1 in 6 middle and high school students don’t participate in extracurricular activities; students from low-income households have twice the level of nonparticipation as peers from higher-income homes.
From choir and cheerleading to soccer and student council, extracurricular school activities keep students engaged — but cost may be among barriers that prevent some children from participating, a new national poll suggests.
Eighteen percent of middle and high school-age children are not involved in any extracurricular activities this school year, according to the C.S. Mott Children’s Hospital National Poll on Children’s Health at the University of Michigan. And students from households earning $100,000 a year or less experience twice the rate of nonparticipation than peers from families with higher incomes.
“Extracurricular school activities have been shown to boost educational achievement, personal development and social opportunities,” says poll co-director Sarah Clark. “But barriers to participation prevent some children from enjoying the benefits that these experiences offer.”
About half of students are participating in school sports, ranging from intramurals to varsity teams, during the 2018-19 school year, while more than 40 percent participate in arts activities such as music, theater, or dance.
Roughly half also participate in in a club or other activity, which can include lunchtime or afterschool clubs about a special interest or more formal groups such as student council.
But these activities often come with a cost. Required school participation fees average $161 for sports, $86 for arts, and $46 for clubs and other activities. For sports, 18 percent of students had school participation fees of $200 or more, compared to 12 percent for arts and 5 percent for clubs and other activities.
When combining participation fees with other expenses, such as equipment and travel, the total cost averaged $408 for sports, $251 for arts, and $126 for clubs and other activities.
And the more likely parents were to perceive activities as too expensive for the return, the less likely their kids were to participate, the poll finds.
Twenty-nine percent of parents say the cost of school extracurricular activities is higher than they expected – and nonparticipation was nearly twice as high for their children. Ten percent felt the benefits of school activities are not worth the cost and nonparticipation was three times as high among their children.
“Parent views about the cost of school activities is linked to the discrepancy in nonparticipation among families,” Clark says. “Children of parents who didn’t perceive benefits outweighing the cost were least likely to being involved in sports, arts or clubs.
“Most schools strive to offer a range of activities, including some that do not require participation fees,” she says. “Many schools also offer waivers or scholarship to make activities accessible to all students.”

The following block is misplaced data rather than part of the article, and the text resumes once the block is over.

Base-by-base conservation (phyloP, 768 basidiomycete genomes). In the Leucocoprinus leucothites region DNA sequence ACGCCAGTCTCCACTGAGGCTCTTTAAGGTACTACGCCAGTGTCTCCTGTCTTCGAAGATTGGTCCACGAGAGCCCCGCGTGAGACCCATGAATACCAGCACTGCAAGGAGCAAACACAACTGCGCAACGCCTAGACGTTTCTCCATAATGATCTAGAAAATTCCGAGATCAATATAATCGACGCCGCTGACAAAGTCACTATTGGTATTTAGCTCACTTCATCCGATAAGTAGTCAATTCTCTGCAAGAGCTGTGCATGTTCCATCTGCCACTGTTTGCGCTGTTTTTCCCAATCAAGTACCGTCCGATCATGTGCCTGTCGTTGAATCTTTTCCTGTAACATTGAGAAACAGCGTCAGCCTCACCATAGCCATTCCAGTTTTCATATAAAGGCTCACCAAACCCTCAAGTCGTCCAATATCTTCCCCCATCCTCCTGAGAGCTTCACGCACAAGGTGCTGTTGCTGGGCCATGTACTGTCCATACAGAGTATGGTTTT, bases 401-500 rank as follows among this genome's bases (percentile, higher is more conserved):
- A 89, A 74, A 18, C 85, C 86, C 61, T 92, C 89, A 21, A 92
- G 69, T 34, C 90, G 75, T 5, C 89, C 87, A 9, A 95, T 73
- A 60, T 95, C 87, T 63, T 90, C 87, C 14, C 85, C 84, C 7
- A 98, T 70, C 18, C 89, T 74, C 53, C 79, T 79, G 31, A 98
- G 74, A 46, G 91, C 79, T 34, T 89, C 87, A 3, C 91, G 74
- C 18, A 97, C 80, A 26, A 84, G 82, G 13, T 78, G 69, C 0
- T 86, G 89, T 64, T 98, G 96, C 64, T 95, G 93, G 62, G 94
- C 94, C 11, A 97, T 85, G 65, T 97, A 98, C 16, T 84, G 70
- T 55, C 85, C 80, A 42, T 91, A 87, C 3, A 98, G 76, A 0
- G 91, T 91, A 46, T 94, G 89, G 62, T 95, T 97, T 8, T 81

“Despite these efforts, we are still seeing lower participation among students whose parents perceive the cost is out of reach — perceptions that may be inaccurate,” Clark says.
Two thirds of students participating in arts or clubs didn’t have a participation fee, compared with only 46 percent of students participating in school sports.
“For required participation fees, as well as total costs, school sports are on average more expensive for families than other types of activities,” says Clark.
And parents may not know how to alleviate these costs. Just 7 percent of parents have ever requested a waiver or scholarship for participation fees. Nineteen percent said they didn’t know how and 5 percent said they weren’t comfortable requesting assistance.
“Parents concerned about the cost of school activities may not be aware of no-cost options, or strategies that would lower or eliminate fees,” Clark says. “These missed opportunities for assistance can impede children from pursuing their interests.”
The nationally representative Mott poll report is based on responses from 961 parents who answered questions about 1,323 children in middle or high school. Parents expected that over 80 percent of middle and high school-age children would participate in at least one type of school activity for the 2018-19 school year.
The income gap in student nonparticipation is consistent with findings from previous Mott poll reports, and it corresponds with income-related attitudes of parents.
Nonparticipation was higher among boys than girls — 21 percent versus 15 percent. The top reasons for nonparticipation among boys were cost, transportation, and the student having a job. Simply not being interested in extracurricular activities was cited more often for girls.
“School officials may consider increasing awareness about no-cost activities and waivers as well as emphasizing the benefits of these experiences to hesitant parents,” Clark says. “We should do our best to help every child have the opportunity to explore different interests, make new friends, develop skills and enjoy a well-rounded school experience.”